Date of Completion


Embargo Period



Meiotic competence, cAMP, CDK1, GPR3, Oocyte

Major Advisor

Lisa M. Mehlmann

Associate Advisor

Laurinda A. Jaffe

Associate Advisor

Bruce A. White

Associate Advisor

Ann Cowan

Field of Study

Biomedical Science


Doctor of Philosophy

Open Access

Open Access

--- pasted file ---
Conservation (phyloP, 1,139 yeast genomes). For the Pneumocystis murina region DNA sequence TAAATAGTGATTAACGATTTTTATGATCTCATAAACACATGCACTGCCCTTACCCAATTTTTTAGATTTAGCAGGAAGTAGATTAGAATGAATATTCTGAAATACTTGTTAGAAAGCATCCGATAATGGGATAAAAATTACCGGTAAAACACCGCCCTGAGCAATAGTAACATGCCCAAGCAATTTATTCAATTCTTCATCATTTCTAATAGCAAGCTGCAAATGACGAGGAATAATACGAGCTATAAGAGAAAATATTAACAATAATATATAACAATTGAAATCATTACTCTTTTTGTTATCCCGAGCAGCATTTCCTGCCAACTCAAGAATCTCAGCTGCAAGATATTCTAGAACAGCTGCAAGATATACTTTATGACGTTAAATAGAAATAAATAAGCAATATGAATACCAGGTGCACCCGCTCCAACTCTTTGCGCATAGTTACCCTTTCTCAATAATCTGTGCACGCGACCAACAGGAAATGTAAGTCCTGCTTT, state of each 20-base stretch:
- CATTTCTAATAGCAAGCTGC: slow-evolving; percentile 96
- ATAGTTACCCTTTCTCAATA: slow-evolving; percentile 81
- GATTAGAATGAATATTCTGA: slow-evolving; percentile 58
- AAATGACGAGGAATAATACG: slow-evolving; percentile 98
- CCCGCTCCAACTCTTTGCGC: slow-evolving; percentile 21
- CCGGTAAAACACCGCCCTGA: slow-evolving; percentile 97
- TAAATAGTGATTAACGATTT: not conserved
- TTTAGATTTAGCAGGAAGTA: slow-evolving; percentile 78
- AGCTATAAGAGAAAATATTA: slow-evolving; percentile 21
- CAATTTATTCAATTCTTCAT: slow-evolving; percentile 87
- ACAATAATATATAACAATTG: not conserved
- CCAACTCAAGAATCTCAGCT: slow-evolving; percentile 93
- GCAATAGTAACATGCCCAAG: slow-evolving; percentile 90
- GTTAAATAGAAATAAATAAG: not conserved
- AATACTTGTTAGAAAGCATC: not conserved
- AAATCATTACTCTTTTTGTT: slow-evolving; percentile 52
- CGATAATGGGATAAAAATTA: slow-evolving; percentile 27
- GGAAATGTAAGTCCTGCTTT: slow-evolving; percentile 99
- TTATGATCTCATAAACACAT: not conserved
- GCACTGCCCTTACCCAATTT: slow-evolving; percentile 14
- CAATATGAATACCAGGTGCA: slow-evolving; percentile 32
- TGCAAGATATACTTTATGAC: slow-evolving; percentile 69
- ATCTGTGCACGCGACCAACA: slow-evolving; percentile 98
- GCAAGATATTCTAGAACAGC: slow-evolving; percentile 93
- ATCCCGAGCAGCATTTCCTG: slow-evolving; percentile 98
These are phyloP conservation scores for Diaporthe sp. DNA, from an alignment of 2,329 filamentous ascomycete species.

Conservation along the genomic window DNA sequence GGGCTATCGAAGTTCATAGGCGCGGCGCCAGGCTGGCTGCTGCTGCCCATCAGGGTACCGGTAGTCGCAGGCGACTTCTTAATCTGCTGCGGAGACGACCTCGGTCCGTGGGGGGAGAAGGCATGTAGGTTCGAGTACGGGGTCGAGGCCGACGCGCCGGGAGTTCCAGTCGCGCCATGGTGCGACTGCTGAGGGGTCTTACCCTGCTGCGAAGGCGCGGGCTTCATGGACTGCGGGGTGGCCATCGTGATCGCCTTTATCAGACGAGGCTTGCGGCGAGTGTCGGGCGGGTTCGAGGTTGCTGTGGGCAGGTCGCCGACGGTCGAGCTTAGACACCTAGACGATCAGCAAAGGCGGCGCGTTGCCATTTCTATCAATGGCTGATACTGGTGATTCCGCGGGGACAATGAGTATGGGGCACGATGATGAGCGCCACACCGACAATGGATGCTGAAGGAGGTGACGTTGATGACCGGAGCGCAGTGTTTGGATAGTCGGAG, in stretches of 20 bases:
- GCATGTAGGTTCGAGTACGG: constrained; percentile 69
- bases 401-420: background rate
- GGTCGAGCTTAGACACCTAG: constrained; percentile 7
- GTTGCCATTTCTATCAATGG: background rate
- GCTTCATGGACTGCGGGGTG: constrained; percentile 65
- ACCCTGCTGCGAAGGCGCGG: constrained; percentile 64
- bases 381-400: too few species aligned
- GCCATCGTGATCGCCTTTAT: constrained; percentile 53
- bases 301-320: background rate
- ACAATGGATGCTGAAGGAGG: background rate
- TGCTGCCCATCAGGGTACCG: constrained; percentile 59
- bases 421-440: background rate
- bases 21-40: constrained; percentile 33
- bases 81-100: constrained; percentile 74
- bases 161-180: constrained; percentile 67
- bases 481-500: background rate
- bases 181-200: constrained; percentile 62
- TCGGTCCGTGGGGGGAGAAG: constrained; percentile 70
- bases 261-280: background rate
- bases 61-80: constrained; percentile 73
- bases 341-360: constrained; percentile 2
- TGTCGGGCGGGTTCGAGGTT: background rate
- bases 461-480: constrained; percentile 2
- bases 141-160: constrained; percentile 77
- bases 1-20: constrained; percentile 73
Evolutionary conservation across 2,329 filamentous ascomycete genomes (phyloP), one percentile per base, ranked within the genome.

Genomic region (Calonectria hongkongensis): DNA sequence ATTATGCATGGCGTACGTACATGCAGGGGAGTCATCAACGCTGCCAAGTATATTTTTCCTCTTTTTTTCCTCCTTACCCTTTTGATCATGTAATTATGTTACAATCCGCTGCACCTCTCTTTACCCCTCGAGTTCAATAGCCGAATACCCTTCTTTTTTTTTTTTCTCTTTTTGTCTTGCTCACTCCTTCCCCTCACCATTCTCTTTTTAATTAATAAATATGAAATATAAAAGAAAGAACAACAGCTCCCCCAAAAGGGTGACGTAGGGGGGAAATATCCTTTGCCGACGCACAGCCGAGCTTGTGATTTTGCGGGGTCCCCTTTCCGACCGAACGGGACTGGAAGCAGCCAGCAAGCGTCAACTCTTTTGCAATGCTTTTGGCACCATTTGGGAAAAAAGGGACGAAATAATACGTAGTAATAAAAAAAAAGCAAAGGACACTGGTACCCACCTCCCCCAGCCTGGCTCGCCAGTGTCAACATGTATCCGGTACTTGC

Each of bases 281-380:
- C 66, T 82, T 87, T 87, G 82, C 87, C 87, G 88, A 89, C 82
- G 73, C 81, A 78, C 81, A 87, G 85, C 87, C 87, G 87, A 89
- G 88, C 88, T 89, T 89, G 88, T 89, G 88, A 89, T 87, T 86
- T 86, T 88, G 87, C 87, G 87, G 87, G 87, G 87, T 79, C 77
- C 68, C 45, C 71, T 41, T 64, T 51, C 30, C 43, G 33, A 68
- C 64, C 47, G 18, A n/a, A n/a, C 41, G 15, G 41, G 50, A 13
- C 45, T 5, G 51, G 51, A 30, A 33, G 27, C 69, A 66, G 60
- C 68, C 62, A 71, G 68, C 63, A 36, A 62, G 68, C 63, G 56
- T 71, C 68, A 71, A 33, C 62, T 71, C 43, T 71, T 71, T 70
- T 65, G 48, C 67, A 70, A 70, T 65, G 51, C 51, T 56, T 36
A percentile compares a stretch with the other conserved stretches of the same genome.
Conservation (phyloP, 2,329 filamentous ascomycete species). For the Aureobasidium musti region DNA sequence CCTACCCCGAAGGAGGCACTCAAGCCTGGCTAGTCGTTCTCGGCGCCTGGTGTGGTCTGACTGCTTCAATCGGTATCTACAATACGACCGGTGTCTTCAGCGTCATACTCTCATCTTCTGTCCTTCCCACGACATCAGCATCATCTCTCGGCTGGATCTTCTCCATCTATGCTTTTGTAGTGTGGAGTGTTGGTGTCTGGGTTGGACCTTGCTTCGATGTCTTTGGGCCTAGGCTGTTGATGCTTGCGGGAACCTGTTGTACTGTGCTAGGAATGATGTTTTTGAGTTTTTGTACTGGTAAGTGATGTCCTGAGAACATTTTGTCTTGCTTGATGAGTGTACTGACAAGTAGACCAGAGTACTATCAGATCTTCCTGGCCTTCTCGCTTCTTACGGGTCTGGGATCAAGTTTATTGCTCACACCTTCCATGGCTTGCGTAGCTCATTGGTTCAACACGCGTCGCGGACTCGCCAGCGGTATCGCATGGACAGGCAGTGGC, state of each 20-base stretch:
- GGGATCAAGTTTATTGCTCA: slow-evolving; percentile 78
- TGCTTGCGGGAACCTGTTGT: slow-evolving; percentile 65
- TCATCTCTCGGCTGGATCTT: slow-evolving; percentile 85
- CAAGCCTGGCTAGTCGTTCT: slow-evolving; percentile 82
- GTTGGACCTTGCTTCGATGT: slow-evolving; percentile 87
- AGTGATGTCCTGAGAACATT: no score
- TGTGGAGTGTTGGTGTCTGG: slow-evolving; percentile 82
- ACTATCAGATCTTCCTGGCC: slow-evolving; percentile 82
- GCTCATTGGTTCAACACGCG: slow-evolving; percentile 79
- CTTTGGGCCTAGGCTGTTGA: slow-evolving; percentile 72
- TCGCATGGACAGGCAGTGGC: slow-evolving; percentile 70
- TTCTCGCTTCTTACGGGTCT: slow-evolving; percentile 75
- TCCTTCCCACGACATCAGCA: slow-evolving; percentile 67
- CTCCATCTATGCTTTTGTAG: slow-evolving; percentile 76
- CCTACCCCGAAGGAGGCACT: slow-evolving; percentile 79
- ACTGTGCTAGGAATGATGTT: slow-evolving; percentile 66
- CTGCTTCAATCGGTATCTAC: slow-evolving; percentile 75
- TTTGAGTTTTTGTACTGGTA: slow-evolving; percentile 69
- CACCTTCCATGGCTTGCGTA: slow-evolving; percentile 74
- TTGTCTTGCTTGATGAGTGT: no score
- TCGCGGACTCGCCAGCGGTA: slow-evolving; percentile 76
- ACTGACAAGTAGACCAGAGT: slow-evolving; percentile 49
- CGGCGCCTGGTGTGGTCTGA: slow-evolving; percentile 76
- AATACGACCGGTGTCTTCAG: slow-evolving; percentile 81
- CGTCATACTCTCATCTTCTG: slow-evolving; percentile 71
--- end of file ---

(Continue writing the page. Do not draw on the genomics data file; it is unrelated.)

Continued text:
Mammalian oocytes are arrested in meiotic prophase from around the time of birth until just before ovulation. Following an extended period of growth, they are stimulated to mature to the metaphase II stage by a preovulatory luteinizing hormone (LH) surge that occurs with each reproductive cycle. Small, growing oocytes are not competent to mature into fertilizable eggs because they do not possess adequate amounts of cell cycle regulatory proteins, particularly cyclin-dependent kinase 1 (CDK1). As oocytes grow, they synthesize CDK1 and acquire the ability to mature. After oocytes achieve meiotic competence, meiotic arrest at the prophase stage is dependent on high levels of cAMP that are generated in the oocyte under the control of the constitutively active Gs-coupled receptor, GPR3. This dissertation examines the events occurring during the switch between GPR3-independent and GPR3-dependent meiotic arrest. We found that the ability of oocytes to mature, as well as oocyte CDK1 levels, were dependent on follicle size, but CDK1 expression in oocytes from preantral follicles was not acutely altered by the activity of follicle stimulating hormone (FSH). Gpr3 was expressed and active in incompetent oocytes within early stage follicles, well before cAMP is required to maintain meiotic arrest. Oocytes from Gpr3-/- mice were less competent to mature than oocytes from Gpr3+/+ mice, as assessed by the time course of germinal vesicle breakdown. Correspondingly, Gpr3-/- oocytes contained significantly lower CDK1 levels than their Gpr3+/+ counterparts that were at the same stage of follicle development. These results demonstrate that cAMP in oocytes promotes meiotic competence, through the activity of GPR3.